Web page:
2012-12-24 01:06:22 PM

Nutsac_Jim: And who is saying all schools need armed guards, except you? LaPierre stated that on a case by case basis, if the local administration and community felt they wanted it, they should do it as a gun free sign out front provides little protection.


I don't know who told you that, but your source of information is either misinformed or intentionally lying to you. LaPierre explicitly called for armed guards in every school. These are his actual words:

I call on Congress today to act immediately, to appropriate whatever is necessary to put armed police officers in every school - and to do it now, to make sure that blanket of safety is in place when our children return to school in January.
 
2012-12-24 01:06:31 PM

BojanglesPaladin: Wayne 985: Anyway, I've been saying it from the start: more security at schools, tightening gun restrictions, and more immediate access to mental healthcare.

I agree on the first and last - no question, but the middle one.. depends on what you have in mind.

I see no evidence that the "assault' weapon ban or clip size matters much. The ban was in effect during Columbine for instance. The Virginia Tech shooter had two handguns. I don't think the type of gun is the issue, nor do I think limiting law abiding gun ownership will have any effect whatsoever on gun crime.

However, if you mean tightening restrictions on secondary market gun sales, I might be inclined to agree so long as it could be fashioned in a way that it did not in any way infringe on individual to individual gun sales. I think even a rational gun enthusiast can agree that there is a problem with the 'gun show loophole' and it is the main contributer to the bulk of gun crime - armed gang violence.


Ban or restrictions on high capacity magazines/clips, mandatory registration for every firearm, and closing of the "gun show loophole" would be my big concerns.

I'd be in favor of an "assault weapon ban", but I'm not sure how practical that is. Lanza's Bushmaster would not even have qualified, because the wording on those laws is often so narrow and outdated.
 
2012-12-24 01:09:01 PM
Good lord, I can't believe (well, ok I can) that so many ideologues showed up in this thread to defend this and make excuses.
 
2012-12-24 01:09:45 PM

kxs401: Don't forget, the NRA is a lobbying group for gun manufacturers. They don't care about you, your safety, your rights, or the Constitution.



Dang. I've been suckered. Here all along the NSSF has been telling me that they're the trade association for the manufacturers. And the NRA has been lying and saying they've been consistently going to court over constitutional issues.

What do I know? I'm off to try to order some more high capacity "clips".
 
2012-12-24 01:10:53 PM

walkingtall: Fart_Machine: I laugh at you because you are ignorant of the fact that the Supreme Court has ruled caveats on the Amendments you consider absolute. Heller didn't remove all statewide restrictions currently on the books for firearms and I invite you to exercise your absolute right to yell fire in a crowded theater and see what happens.

You seem to be missing the point. Rights and responsibilities go hand in hand. The 2nd amendment was written as an absolute right. Im not sure how you and I can be reading it so differently. The SC agrees with me. Even though they have allowed some restrictions they have done so hesitantly as well they should. Just because they have allowed some restrictions doesnt mean that rights arent rights anymore. That is what Im saying. All the calls in this thread to completely take away, from law abiding people, the right to have guns is simply not allowed. Having onerous restrictions is not allowed. That is the nature of a right. You keep dancing around trying to convince me that a right is not a right. That a right is a priviledge. It is not. Priviledges can be given with all the stipulations and restrictions that you want. They can be revoked at any time. Rights cannot. To compare driving with gun ownership is not genuine. Cars are a priviledge. Now if you want to make a new amendment where guns are a priviledge or ban them altogether go for it. You can try. But to sit here and say that as of right now we dont have the inalienable right to have guns is a dangerous argument. Because the document we base all our laws on says explicitly that we do.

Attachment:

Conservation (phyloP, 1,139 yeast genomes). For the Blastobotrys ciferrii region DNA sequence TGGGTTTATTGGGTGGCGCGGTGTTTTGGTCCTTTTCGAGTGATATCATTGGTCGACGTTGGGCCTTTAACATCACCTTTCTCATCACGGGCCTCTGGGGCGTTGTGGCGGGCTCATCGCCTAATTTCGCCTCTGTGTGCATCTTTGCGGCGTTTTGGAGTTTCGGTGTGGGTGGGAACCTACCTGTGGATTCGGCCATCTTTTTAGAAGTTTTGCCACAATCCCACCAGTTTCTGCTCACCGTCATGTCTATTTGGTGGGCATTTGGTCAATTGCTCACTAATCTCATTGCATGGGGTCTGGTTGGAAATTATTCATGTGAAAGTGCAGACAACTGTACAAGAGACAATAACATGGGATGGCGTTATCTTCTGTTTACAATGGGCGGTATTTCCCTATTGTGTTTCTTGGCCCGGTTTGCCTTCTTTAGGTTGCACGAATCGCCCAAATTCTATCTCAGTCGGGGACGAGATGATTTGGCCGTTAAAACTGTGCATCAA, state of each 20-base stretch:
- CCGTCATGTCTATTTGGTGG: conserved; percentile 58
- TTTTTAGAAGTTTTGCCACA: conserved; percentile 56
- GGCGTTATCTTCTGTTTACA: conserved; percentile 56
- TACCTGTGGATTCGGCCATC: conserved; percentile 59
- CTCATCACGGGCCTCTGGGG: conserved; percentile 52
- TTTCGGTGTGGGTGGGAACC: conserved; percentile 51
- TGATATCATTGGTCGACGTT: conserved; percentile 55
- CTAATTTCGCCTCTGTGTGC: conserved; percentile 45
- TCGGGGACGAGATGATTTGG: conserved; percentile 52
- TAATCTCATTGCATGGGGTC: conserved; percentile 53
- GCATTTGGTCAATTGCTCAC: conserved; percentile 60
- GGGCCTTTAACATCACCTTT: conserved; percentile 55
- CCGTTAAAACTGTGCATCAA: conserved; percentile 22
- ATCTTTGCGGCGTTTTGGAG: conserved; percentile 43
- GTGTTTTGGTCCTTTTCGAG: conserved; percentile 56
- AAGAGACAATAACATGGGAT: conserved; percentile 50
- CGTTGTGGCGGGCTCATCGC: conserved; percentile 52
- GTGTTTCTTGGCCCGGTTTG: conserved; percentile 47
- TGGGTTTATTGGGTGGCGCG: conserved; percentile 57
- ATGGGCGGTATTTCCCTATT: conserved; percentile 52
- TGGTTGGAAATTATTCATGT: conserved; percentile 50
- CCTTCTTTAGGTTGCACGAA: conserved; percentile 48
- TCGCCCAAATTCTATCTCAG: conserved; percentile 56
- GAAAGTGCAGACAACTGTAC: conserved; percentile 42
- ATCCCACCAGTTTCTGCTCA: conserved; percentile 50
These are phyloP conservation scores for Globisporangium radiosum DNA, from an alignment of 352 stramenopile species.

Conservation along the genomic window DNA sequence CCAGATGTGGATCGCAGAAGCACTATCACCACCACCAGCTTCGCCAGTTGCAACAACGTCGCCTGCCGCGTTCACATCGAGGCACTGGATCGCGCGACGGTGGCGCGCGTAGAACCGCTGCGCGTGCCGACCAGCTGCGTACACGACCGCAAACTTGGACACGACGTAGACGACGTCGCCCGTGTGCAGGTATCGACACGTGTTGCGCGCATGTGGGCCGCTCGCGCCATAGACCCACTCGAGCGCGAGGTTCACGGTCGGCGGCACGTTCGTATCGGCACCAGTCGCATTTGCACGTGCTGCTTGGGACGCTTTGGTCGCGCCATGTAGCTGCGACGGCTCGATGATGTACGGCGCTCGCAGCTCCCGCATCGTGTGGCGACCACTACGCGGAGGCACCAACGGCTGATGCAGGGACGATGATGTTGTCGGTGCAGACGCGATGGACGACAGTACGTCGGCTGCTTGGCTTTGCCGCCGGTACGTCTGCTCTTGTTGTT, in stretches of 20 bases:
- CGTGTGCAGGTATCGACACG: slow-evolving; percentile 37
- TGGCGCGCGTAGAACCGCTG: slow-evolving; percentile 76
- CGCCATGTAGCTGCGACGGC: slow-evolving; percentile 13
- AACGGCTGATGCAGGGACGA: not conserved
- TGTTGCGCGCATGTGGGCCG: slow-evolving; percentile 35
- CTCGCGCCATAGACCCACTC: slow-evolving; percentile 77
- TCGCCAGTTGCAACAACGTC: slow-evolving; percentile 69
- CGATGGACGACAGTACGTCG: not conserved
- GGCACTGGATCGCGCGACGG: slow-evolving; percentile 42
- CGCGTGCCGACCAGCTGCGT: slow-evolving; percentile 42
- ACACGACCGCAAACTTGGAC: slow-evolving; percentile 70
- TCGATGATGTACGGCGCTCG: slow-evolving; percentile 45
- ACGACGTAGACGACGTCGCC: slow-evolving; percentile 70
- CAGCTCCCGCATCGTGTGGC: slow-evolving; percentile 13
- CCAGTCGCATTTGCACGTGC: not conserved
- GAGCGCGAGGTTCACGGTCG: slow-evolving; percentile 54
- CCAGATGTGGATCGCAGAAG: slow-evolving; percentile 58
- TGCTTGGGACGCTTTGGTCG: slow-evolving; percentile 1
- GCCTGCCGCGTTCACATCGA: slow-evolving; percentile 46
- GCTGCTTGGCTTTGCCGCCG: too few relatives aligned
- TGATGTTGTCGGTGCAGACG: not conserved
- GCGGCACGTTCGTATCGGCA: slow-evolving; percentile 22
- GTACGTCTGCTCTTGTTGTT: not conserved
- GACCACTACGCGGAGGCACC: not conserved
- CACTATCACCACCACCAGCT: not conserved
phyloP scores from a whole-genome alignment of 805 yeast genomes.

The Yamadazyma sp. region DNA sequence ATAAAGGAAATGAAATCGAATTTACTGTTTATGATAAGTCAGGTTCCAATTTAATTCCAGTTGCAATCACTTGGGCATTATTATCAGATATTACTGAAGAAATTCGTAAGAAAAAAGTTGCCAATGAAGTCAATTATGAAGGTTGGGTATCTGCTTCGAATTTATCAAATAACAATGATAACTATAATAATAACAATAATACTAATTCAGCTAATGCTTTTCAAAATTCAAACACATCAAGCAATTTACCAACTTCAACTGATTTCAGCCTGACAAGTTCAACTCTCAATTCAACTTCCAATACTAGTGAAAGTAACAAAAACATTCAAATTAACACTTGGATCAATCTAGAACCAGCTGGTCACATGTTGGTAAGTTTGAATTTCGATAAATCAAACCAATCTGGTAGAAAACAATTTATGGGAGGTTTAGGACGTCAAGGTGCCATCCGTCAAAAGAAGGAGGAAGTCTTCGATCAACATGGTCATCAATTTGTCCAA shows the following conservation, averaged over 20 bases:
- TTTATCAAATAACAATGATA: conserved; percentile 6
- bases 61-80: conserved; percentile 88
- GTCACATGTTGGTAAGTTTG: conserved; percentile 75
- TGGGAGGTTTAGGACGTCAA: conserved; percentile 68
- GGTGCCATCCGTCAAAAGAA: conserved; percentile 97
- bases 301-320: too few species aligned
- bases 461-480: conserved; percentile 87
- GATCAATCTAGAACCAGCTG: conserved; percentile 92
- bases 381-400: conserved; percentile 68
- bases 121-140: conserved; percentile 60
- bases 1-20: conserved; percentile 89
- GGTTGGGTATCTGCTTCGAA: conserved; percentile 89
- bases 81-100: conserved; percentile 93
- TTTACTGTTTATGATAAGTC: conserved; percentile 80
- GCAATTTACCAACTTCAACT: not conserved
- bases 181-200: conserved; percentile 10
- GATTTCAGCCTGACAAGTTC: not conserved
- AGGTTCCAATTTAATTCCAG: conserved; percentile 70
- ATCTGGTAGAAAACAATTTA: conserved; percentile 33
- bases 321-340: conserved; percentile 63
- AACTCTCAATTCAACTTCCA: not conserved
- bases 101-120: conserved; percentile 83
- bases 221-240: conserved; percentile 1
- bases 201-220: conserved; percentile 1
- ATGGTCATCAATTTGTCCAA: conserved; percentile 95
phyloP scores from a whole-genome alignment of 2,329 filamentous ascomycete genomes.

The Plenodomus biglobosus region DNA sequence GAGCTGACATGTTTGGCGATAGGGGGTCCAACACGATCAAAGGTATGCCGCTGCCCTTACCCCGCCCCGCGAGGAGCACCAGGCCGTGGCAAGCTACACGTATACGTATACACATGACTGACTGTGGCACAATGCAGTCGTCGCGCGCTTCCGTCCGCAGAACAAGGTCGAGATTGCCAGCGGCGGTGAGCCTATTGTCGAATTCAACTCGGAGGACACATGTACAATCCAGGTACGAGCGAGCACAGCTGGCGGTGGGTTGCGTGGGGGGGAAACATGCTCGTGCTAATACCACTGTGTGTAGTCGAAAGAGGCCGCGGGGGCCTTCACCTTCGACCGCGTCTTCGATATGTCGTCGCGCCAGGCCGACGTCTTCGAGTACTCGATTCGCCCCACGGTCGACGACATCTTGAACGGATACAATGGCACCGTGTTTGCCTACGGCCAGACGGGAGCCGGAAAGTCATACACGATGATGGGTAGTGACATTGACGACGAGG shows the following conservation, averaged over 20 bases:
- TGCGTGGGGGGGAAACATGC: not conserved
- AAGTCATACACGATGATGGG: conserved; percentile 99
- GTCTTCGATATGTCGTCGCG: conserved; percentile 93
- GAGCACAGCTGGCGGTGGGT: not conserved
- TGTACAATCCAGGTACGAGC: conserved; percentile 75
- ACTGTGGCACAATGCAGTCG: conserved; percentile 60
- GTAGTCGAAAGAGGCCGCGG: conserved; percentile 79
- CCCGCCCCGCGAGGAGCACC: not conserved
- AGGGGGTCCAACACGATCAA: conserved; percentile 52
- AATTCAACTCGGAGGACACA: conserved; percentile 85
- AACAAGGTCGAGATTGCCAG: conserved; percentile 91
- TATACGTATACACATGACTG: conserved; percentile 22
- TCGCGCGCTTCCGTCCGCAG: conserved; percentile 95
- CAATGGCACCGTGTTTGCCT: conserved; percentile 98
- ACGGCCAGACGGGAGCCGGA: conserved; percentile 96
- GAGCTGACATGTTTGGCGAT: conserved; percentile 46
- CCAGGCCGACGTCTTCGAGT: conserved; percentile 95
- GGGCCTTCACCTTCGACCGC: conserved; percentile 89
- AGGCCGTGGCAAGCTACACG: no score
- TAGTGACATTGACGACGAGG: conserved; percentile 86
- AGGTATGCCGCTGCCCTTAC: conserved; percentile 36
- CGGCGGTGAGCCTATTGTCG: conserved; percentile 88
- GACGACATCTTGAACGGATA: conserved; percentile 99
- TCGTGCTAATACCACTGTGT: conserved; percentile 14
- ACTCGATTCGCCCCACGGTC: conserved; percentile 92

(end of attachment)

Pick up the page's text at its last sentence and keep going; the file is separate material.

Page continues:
You don't know what the definition of absolute is apparently. Having restrictions doesn't make something absolute.
 
2012-12-24 01:12:28 PM

jigger: Good lord, I can't believe (well, ok I can) that so many ideologues showed up in this thread to defend this and make excuses.


Yes the Weekly Standard position is indeed ridiculous.
 
2012-12-24 01:13:15 PM

Fart_Machine: The_Gallant_Gallstone: Fart_Machine: So every school hires armed security guards, inflates the costs, and then some kid gets shot accidentally and we have the debate over WTF are armed security guards doing in our schools. Brilliant!

Won't be an issue... we just get highly trained professionals to serve as armed guards at schools for the 1% and say "Fark it" for the rest.

/ problem solved

Most affluent school districts don't employ armed security guards.


The one I was at did. And it was pretty darn ritzy.

Of course, no one is saying that an armed guard will prevent 100% of incidences. That would be silly. But they would be a darn sight better than no armed guard. (And historically, this is how it has played out, but I will let you google the numbers for yourselves.)

It would be like saying "Since the police haven't prevented crimes, we don't need police." But I don't see anyone saying that.
 
2012-12-24 01:13:51 PM

Nutsac_Jim: kxs401: I'm.... outraged?

Wait, no I'm not. Just because one school where lots of children who might be potential targets attend needs guards, that doesn't mean all schools need guards. Why are republicans constantly so pouty and outraged? Does it make them happy?

And who is saying all schools need armed guards, except you? LaPierre stated that on a case by case basis, if the local administration and community felt they wanted it, they should do it as a gun free sign out front provides little protection.